Katrina Stonoff

Miscarriage: More Common Than You Think

womancrying pichiPeople think when a woman has a miscarriage, she only loses a baby (actually, some people think she only loses a pregnancy, and if she was only a “little pregnant,” not even that).

But it’s not true. A woman who miscarries loses more than that. She loses her innocent belief that “family planning” is something she can control. She loses her hope for a fairy-tale ending. She loses, forever, any unadulterated joy she might have had when she learned she was pregnant. And she loses her heart.

The emotional response to miscarriage is partly hormonal (hence physical), and grieving would-be mothers fail to understand this. One of the midwives in my novel Old Fabric, New Patterns makes the comment, “Miscarriage is postpartum depression—without the baby to cuddle or the tranquilizing effects of breastfeeding.”

But it’s also partly due, I believe, to the stigma attached. For many centuries, a childless woman was called barren, and treated like a liability. Thank goodness, that’s ended! But still…we don’t talk about miscarriage. How many people do you know who have had a miscarriage (if you’ve had one yourself, think about how many you knew of before your own)? Seriously, think of a number.

It’s a lot higher than that. You are surrounded by women who have lost a baby. You just don’t know it. If you have a miscarriage yourself, they’ll step forward. Maybe they’ll give you a warm hug; maybe they’ll cry. Maybe they’ll smile and reassure you. Or maybe they’ll step away, avoid you for a while because it still hurts too much. But you’ll learn just how many there are.

Miscarriage is far more common than most people think. Studies estimate as many as one in five pregnancies end in miscarriage (defined as loss of pregnancy before 20 weeks; after that, it’s considered stillbirth). But that’s pregnancies, not “pregnant women.” So yes, there are many women who will never experience miscarriage. And others, like me, who had their share and more.

But even so, one in twenty couples will experience two consecutive miscarriages, and one in a hundred will experience three or more. And yes, you know many of them, whether you realize it or not.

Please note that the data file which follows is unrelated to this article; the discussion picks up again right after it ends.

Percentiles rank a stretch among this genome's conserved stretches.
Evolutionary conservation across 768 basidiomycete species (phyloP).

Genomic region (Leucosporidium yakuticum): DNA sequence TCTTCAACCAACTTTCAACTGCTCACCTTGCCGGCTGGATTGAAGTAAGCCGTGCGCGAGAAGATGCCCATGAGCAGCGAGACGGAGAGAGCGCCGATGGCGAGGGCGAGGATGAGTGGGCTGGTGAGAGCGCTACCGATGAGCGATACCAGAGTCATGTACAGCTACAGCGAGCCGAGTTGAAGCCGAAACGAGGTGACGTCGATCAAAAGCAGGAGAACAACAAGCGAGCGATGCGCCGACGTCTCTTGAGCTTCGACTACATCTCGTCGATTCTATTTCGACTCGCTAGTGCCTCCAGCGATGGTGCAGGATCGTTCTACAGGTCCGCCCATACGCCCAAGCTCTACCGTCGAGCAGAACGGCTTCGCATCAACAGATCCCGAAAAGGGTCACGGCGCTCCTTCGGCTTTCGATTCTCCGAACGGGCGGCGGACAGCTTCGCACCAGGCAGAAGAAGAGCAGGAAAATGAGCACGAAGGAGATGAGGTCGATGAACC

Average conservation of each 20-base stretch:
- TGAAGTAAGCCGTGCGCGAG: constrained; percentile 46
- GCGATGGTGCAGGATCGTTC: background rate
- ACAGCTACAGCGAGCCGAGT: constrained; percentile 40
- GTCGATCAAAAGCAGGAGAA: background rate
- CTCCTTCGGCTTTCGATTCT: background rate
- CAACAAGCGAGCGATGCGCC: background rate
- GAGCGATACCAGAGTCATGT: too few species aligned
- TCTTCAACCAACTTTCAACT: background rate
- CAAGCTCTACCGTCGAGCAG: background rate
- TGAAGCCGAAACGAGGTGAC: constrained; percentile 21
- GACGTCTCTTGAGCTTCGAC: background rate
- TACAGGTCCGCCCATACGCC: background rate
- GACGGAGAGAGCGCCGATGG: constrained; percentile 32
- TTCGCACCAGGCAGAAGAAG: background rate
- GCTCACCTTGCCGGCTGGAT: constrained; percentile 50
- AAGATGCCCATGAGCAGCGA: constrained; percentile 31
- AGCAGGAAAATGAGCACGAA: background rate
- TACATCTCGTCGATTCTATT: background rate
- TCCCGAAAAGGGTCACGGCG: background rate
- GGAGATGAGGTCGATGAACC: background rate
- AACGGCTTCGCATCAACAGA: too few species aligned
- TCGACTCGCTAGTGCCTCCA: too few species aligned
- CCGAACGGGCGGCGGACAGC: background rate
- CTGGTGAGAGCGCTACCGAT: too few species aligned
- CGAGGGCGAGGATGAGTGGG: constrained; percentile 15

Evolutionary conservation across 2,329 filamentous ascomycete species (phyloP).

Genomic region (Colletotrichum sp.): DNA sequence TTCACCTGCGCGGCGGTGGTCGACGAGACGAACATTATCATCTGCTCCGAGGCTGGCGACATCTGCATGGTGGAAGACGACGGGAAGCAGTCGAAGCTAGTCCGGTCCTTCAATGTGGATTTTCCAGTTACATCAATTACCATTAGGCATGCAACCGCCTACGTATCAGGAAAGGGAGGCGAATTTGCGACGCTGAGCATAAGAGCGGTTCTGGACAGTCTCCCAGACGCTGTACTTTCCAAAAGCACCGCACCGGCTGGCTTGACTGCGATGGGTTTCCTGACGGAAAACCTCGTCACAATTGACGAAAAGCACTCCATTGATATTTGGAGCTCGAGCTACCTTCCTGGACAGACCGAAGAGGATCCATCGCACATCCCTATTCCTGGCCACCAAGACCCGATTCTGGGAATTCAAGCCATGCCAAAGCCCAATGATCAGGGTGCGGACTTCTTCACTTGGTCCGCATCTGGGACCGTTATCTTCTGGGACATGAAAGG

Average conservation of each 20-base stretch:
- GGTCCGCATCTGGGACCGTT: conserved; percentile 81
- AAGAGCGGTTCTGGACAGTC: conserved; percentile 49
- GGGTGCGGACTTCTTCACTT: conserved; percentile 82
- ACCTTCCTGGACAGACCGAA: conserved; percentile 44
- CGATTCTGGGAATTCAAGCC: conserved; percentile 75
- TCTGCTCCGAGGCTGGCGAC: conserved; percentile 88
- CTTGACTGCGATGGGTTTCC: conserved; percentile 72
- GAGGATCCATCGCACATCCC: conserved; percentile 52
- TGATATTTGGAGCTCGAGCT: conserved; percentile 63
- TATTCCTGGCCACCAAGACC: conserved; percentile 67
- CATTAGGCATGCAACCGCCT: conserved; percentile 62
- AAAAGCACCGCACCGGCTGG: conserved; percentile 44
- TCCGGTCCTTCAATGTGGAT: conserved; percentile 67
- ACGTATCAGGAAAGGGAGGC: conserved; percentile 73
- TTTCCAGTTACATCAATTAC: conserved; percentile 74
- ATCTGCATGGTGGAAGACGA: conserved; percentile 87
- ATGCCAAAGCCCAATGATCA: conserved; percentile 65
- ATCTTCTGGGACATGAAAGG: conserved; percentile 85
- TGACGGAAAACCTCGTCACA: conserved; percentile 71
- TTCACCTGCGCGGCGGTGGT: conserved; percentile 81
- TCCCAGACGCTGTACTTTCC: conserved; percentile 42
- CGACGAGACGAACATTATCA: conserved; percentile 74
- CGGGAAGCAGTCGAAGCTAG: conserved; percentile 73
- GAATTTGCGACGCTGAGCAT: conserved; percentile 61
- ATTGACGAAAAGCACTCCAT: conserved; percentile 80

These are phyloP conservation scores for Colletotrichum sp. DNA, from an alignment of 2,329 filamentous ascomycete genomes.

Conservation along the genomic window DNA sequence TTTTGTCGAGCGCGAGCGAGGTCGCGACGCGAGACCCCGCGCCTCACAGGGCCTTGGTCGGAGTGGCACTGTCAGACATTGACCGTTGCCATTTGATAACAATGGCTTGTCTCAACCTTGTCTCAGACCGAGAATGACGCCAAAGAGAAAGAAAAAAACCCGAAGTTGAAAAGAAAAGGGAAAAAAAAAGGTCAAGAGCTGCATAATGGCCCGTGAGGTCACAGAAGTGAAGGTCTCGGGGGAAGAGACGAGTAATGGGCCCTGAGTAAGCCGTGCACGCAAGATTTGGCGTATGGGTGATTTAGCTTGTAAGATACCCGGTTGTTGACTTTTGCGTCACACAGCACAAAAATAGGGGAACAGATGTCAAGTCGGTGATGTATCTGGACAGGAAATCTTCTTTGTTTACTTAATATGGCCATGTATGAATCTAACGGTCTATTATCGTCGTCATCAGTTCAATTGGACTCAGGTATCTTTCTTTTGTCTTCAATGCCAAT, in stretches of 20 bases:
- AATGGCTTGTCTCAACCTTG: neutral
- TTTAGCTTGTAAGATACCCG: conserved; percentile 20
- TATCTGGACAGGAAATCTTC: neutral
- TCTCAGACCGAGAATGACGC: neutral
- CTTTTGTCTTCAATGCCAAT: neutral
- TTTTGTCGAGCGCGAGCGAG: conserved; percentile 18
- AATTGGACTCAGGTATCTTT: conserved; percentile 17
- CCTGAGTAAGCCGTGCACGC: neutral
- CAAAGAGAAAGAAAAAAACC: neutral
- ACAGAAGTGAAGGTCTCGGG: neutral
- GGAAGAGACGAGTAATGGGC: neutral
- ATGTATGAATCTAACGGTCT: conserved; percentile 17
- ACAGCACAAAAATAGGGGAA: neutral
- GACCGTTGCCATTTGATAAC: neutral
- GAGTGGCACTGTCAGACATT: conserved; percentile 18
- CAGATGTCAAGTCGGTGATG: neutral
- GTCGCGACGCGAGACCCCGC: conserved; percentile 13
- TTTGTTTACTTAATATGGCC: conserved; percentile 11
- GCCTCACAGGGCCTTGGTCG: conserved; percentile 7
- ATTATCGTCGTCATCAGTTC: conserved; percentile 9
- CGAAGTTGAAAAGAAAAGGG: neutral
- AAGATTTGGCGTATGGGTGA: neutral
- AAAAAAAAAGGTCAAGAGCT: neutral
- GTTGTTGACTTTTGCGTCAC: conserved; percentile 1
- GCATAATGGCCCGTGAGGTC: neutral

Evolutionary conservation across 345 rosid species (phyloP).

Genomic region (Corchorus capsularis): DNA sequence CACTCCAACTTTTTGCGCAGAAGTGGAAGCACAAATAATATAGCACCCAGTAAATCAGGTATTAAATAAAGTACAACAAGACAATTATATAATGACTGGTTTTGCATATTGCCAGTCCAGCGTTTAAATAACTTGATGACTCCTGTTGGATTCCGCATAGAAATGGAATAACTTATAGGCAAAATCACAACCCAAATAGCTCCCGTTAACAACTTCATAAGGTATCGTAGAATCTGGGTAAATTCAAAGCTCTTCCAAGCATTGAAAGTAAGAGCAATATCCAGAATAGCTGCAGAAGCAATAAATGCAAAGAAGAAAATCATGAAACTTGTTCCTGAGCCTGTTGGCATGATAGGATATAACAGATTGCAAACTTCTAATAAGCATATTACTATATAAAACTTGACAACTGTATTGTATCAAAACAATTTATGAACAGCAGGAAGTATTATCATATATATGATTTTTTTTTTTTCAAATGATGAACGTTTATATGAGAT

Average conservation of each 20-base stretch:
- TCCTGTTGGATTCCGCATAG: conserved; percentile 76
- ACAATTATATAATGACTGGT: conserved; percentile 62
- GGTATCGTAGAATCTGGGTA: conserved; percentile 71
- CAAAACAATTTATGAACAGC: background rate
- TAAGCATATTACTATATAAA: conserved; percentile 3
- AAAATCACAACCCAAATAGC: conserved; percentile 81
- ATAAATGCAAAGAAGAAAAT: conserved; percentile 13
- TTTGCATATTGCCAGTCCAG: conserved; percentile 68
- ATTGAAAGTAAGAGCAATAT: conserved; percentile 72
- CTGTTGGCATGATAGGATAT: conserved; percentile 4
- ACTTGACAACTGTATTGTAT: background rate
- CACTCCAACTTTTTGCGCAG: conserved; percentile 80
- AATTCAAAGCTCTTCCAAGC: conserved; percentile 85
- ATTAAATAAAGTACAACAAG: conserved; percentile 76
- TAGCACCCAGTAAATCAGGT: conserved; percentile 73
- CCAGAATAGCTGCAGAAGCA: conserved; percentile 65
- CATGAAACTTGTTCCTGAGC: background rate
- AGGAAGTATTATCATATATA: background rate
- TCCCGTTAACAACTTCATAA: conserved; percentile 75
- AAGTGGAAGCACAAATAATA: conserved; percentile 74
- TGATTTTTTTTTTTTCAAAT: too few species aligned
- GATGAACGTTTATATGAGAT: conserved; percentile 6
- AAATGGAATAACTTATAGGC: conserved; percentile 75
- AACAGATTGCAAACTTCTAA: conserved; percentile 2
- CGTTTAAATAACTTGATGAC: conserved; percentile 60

Miscarriage often goes hand in hand with infertility, driving the stake even further. In my case, I spent fifteen years actively trying to conceive; I have three children. Do the math. It means 144 times I wept when I started my period. I’ve had two documented miscarriages (one at 14.5 weeks, the other at 12), another two that doctors accept but which occurred before a positive pregnancy test, and a number of suspiciously heavy and painful “late periods.”

Women deal with miscarriage in a lot of different ways. Some of my grief was eased by the later births of my children (each of whom was a miracle after a difficult pregnancy punctuated by contractions that started at the end of the first trimester).

But grateful as I am for these beautiful children, they cannot assuage the pain completely. I still grieve for those babies I never held, babies the medical establishment treated as “products of conception,” something to run tests on and dispose.

So I wrote about it. From my grief came Old Fabric, New Patterns, the story of a middle-aged woman trying to find a meaningful life after miscarriage.

If you’ve had a miscarriage and it still hurts, express the pain. Write it, paint it, sculpt it, sing it. Talk about it to a therapist or other women who belong to our exclusive club.

With my first miscarriage (the only one managed in a hospital), the bloody basin was whisked away without my ever being allowed to see it. Ten years later, when a friend of mine delivered a full-term baby she knew was already stillborn, the hospital let her keep the baby with her, in her room, for more than a day–until she was ready to let it go.

Granted, many doctors are concrete thinkers, hence it’s much easier to understand why a woman would need to grieve a full-term baby that is stillborn. After all, it looks like a baby. But even that is a change from the days when my older sisters were giving birth, and husbands were not even allowed in the room when a healthy baby was being born.

These changes occurred because women expressed their pain–and their opinions. As the medical establishment begins to understand a mother’s grief, hopefully all mothers will be allowed time to say goodbye to stillborn babes.

But I can dream bigger. Perhaps if the medical community understood how similar grieving a miscarriage can be to grieving a stillborn baby, women with a first trimester miscarriage also would receive support to properly grieve and move past the experience. And perhaps if we begin to talk about miscarriage openly, more women will go into pregnancy understanding the risks, and be less blind-sided if they do lose the baby. And less shocked when, after she leaves the hospital, half the women in her life come to her privately to say, “I had one too. It’s hell, isn’t it?”

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